Let $G$ be a group and $H$ be a subgroup of $G$. Classify all pairs $(G,H)$ such that $Z(H)=Z(G)\cap H$ is true.

My attempt:

If $G$ is abelian then $H \le G$ will also be abelian. Hence $Z(H)=H$ and $Z(G)=G$. So $Z(H)=H=G\cap H=Z(G)\cap H$. Also for any group $G$, $H=\{1\}$will also hold trivially. If $H=G$, then $Z(G)=Z(G)\cap G$ is also always true for any $G$, since $Z(G) \le G$

But this is not true for all pairs, consider the quaternion group $G = Q_8$, then $Z(Q_8) = \{1,-1\} $ , and $H = <i> = \{1,-1,-i,i\}$, since $H$ is cyclic, this implies $Z(H) = H $. But $H \ne \{ 1,-1\} \cap H = \{1,-1\}$. A non-trivial example for which this is true is $G = GL_n(\mathbb{F})$ and $H = SL_n(\mathbb{F})$. $\, Z(SL_n(\mathbb{F})) = Z(GL_n(\mathbb{F}))\cap SL_n(\mathbb{F})$ = All scalar matrices with determinant $1$.

Is there a way to classify all these pair of groups ? Are there finitely examples which doesn't satisfy this ?

  • $\begingroup$ I have no idea what "classify" means here. I think the question is too broad to allow a straightforward answer. $\endgroup$
    – Derek Holt
    Oct 16, 2019 at 7:47
  • $\begingroup$ By classify, I mean finding all possible solutions which satisfy certain properties/relations, as mentioned in solution posted by Sir Nicky Hekster. $\endgroup$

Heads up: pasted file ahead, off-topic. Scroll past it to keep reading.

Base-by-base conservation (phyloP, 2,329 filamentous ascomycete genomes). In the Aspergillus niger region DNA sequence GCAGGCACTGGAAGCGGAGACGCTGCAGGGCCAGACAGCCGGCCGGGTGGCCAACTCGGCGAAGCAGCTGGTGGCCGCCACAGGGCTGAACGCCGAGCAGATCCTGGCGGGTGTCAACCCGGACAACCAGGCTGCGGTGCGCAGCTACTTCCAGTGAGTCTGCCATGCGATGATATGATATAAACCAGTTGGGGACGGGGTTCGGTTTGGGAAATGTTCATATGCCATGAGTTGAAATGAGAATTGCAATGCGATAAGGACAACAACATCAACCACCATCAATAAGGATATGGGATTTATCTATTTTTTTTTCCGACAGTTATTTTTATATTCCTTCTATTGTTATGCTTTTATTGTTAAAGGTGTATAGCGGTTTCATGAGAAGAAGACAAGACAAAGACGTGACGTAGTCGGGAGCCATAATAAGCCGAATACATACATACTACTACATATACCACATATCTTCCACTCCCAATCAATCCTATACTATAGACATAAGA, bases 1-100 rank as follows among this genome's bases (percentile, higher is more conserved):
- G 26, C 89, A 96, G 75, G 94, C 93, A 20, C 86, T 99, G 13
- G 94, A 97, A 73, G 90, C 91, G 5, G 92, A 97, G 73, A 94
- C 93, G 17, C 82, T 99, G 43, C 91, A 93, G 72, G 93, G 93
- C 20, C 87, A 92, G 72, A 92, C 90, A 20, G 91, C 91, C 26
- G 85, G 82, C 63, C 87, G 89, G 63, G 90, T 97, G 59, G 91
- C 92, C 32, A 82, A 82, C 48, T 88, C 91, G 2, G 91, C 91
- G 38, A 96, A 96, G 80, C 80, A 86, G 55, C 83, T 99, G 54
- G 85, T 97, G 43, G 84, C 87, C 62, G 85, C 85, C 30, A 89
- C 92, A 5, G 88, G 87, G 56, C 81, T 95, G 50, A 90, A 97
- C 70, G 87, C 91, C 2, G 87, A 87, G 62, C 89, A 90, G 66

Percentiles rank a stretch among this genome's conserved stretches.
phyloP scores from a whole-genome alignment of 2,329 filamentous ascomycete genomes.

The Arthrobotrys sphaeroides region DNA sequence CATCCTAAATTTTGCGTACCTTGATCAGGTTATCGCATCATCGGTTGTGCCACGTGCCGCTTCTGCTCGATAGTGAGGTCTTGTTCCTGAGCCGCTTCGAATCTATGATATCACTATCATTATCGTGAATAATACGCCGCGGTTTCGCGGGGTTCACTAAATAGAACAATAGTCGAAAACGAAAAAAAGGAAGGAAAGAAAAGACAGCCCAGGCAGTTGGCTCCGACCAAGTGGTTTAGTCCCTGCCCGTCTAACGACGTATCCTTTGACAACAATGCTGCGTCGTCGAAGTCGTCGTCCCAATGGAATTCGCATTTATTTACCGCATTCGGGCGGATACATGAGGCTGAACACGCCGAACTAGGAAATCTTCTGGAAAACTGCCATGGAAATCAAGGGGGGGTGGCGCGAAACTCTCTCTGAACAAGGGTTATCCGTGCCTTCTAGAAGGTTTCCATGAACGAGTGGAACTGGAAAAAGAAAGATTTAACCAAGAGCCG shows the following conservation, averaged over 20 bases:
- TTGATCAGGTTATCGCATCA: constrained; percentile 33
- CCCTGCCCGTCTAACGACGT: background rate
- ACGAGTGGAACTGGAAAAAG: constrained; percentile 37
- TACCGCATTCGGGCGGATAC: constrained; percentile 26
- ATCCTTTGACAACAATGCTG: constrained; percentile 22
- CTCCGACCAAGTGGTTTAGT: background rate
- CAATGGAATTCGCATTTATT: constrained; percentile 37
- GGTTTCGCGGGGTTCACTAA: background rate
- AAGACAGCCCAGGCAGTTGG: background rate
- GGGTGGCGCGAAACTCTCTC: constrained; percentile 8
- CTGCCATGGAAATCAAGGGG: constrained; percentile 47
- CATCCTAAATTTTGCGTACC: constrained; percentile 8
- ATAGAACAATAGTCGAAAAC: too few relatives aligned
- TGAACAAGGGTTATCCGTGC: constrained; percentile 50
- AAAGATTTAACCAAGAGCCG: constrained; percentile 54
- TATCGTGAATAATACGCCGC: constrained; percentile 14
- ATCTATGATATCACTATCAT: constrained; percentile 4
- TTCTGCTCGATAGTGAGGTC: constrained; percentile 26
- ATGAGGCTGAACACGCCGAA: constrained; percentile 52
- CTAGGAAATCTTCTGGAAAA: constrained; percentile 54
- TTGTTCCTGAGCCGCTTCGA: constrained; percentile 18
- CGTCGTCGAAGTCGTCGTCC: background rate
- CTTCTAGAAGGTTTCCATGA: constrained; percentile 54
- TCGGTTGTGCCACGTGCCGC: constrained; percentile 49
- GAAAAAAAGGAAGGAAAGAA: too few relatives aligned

– Sam
    Oct 16, 2019 at 7:55

1 Answer 1


This is true for example in the following cases. If (a) $G=HZ(G)$, or (b) $H \unlhd G$ and $H \cap G'=1$ (in (b) note that $H \subseteq Z(G)$). This can be generalized by using the concept of isoclinism between groups (write $\sim$), an equivalence relation on the class of groups coarser than isomorphism (see for instance my paper here). In case $G$ is finite, then your property is true whenever (a) $G \sim H$ or (b) $H \unlhd G$ and $G \sim G/H$.

  • $\begingroup$ Not sure if I understand you well, take $G=Q \times C_2$, (Q the quaternion group of order $8$), $H=Q \times \{1\}$. Then $G=HZ(G)$ and $Z(H)$ is non-trivial. $\endgroup$ Oct 16, 2019 at 8:58
  • $\begingroup$ Yes sure, $G=HZ(G)$ implies $Z(H)=H \cap Z(G)$, that is my point. But $Z(H)$ does not need to be trivial. $\endgroup$ Oct 16, 2019 at 9:10
  • $\begingroup$ OK, I get it. I'm deleting my comments. $\endgroup$ Oct 16, 2019 at 9:19

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